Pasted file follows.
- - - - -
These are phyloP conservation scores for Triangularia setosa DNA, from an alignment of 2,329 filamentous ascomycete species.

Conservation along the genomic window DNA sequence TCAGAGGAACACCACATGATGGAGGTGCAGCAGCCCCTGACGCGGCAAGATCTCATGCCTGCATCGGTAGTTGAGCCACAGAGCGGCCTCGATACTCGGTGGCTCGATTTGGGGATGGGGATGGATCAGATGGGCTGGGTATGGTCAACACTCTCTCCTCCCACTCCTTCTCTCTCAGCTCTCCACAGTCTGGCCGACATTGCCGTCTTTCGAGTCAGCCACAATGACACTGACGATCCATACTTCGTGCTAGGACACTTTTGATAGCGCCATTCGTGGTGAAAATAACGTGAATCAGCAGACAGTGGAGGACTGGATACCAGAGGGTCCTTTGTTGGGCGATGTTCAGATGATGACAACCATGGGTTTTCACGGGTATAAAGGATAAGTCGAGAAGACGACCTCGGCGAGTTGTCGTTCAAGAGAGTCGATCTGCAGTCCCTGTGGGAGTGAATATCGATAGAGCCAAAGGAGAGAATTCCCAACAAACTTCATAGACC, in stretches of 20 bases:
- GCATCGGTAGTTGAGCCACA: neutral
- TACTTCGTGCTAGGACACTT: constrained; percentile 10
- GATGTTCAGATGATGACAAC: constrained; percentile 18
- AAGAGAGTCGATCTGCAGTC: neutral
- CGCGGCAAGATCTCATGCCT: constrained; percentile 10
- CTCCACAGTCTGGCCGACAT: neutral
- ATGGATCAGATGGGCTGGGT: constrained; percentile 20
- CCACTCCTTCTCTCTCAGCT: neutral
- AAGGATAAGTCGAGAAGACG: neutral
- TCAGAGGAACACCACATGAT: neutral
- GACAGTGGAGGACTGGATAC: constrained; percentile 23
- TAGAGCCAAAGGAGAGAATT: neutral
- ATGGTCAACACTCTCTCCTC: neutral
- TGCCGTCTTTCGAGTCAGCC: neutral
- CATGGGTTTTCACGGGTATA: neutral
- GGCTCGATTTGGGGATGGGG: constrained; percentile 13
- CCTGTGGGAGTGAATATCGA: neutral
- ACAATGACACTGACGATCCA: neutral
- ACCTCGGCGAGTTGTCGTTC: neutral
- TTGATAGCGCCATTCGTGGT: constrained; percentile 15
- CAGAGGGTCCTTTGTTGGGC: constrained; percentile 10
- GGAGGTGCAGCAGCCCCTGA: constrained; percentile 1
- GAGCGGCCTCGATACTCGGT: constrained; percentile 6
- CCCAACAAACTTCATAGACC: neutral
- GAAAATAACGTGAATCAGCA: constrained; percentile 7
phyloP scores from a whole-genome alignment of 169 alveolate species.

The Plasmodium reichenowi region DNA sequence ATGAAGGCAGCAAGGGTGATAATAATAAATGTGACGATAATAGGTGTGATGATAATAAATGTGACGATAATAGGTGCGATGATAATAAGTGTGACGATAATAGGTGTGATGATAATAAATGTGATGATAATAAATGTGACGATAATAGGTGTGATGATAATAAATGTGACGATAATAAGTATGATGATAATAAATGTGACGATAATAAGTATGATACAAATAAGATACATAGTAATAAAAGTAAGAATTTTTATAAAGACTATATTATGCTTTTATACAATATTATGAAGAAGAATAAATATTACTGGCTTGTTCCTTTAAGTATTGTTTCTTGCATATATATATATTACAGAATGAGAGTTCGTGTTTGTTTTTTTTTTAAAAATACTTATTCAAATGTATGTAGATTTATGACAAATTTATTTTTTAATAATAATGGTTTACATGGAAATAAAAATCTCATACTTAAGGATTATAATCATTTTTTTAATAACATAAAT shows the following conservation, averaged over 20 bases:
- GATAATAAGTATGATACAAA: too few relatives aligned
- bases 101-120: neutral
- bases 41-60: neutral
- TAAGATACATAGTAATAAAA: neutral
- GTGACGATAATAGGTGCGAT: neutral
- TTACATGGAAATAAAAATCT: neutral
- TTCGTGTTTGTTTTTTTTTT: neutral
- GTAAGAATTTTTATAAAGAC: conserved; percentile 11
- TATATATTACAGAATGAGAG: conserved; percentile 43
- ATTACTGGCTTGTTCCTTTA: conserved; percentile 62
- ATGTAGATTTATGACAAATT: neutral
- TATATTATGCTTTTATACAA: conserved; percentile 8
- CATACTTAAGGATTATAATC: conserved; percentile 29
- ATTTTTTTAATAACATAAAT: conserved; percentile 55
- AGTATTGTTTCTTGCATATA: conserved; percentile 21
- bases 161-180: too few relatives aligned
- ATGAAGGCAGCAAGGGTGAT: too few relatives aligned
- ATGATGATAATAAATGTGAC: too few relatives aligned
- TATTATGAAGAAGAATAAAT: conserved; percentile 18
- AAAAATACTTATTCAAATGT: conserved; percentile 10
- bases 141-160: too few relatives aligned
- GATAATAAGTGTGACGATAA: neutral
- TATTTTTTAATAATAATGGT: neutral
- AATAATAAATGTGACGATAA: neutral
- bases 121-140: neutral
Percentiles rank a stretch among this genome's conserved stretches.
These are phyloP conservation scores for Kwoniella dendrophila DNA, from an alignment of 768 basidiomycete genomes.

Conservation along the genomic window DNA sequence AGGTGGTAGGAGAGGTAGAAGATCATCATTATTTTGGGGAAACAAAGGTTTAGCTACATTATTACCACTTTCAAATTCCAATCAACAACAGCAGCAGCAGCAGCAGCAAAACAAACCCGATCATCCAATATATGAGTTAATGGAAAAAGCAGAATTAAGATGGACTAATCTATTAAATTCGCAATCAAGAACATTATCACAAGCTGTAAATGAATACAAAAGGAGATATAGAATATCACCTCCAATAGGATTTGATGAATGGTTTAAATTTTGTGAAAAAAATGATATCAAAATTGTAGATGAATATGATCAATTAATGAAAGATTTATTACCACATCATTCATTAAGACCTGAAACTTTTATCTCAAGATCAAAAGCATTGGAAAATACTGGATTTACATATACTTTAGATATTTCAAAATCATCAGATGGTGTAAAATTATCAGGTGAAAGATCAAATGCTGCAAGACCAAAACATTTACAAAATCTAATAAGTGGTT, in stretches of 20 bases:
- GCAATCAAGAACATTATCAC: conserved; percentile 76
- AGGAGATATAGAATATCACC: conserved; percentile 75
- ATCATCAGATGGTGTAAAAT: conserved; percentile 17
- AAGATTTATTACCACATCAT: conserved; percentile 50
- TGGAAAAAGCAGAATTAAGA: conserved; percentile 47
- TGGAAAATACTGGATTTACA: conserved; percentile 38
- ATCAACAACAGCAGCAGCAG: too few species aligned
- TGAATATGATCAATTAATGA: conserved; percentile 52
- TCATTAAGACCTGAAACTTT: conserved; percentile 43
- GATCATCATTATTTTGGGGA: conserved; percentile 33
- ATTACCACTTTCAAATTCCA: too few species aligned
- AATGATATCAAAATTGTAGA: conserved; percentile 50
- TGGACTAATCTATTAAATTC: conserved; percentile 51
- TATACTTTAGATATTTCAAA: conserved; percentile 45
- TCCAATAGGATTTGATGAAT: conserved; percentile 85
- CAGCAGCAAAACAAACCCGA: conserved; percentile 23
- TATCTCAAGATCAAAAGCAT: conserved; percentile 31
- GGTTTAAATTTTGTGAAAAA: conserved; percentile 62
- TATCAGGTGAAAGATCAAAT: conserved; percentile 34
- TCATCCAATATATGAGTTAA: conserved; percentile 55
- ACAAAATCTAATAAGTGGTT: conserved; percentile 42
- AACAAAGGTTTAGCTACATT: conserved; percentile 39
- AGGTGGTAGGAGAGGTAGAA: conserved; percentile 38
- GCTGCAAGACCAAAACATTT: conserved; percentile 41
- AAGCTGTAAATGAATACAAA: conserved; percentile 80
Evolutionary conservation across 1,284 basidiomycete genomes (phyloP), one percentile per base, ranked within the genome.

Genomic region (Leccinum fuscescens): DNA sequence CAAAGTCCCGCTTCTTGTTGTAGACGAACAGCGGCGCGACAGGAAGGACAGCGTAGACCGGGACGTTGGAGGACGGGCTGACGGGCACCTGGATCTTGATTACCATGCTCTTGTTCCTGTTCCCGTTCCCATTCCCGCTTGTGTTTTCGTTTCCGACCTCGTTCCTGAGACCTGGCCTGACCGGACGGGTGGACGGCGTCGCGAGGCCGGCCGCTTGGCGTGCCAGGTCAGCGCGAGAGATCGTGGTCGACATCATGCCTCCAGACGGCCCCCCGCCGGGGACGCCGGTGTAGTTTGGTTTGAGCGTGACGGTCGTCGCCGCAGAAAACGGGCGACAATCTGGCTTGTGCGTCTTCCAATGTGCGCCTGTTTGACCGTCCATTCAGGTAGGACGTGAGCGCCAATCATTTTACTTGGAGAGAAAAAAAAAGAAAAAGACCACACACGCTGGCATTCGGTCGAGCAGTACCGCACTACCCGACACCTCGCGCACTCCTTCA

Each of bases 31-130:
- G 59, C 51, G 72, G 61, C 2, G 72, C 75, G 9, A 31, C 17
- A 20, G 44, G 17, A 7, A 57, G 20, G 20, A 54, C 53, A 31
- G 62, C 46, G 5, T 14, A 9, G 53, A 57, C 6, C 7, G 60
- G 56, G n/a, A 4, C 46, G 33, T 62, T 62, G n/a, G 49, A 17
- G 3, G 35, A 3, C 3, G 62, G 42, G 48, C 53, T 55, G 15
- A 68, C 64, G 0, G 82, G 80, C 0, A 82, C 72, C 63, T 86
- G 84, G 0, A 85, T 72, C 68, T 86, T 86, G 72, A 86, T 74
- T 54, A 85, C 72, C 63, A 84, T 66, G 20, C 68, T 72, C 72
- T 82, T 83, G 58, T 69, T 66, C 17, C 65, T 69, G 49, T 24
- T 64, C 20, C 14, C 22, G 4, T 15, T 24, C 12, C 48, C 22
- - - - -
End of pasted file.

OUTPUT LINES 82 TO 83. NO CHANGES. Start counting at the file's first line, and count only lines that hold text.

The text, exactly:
- AAGCTGTAAATGAATACAAA: conserved; percentile 80
Evolutionary conservation across 1,284 basidiomycete genomes (phyloP), one percentile per base, ranked within the genome.